U.S. Supreme Court Upholds Taking of DNA from Arrestees
In a 5-4 decision, the U.S. Supreme Court upheld a Maryland statute that permits the police to take DNA samples from anyone arrested for a serious crime. Writing for the majority, Justice Anthony Kennedy said the cheek swab was a legitimate identification procedure, like fingerprinting and photographing. The dissent, written by Justice Antonin Scalia and joined by Justices Ginsburg, Sotomayor and Kagan, accused the majority of being disingenuous in pretending the purpose of the DNA testing is identification rather than its real purpose – solving cold cases.
The case, Maryland v. King, challenged a Maryland statute that permitted DNA testing of arrestees for serious crimes. Alonzo Jay King, Jr., had been arrested on assault charges and his DNA was taken. His profile matched evidence from an unsolved rape. He was charged with that rape and convicted.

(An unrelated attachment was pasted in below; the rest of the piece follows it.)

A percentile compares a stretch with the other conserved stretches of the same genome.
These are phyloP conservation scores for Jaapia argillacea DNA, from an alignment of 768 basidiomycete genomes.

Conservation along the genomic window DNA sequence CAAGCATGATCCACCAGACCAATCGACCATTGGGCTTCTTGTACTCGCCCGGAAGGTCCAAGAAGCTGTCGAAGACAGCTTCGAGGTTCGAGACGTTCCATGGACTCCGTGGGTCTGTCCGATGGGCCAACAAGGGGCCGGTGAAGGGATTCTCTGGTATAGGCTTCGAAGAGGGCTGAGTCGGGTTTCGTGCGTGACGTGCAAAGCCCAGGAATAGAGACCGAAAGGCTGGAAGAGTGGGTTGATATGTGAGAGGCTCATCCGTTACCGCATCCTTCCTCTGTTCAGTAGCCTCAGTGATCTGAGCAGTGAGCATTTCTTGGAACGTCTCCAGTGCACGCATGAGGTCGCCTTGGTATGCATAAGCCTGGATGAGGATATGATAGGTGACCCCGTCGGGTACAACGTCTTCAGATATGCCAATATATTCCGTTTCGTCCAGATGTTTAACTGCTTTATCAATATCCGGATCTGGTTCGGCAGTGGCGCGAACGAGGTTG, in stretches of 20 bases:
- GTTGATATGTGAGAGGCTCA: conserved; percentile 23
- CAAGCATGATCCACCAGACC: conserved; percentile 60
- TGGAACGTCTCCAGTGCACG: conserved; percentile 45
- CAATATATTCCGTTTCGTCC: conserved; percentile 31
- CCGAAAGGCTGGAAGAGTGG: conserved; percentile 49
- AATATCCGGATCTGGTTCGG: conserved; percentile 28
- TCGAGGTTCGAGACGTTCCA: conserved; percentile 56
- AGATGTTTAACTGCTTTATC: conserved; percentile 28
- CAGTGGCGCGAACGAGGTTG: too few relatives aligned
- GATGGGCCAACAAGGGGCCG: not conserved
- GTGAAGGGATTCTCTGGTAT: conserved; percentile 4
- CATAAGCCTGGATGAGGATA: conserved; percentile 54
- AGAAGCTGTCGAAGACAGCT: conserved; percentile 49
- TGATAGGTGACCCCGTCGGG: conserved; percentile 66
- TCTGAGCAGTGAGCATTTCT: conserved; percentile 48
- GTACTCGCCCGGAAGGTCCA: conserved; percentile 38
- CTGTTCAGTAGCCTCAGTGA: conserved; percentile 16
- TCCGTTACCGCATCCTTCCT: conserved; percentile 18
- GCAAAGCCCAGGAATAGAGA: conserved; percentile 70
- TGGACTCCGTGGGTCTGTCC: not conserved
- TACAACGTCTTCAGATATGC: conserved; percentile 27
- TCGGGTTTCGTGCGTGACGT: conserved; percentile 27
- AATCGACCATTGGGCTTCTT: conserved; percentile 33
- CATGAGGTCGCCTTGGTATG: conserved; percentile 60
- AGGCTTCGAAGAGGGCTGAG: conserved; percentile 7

See the following readings:
- Maryland v. King, 509 U.S. ____ (2013).
- SCOTUSBlog Coverage of Maryland v. King including links to the Docket, lower court’s opinion, U.S. Supreme Court opinion, transcripts and audio of the arguments, and related news coverage.
One really should read Justice Scalia’s dissent to understand the full impact of the fallacy of the court’s reasoning here.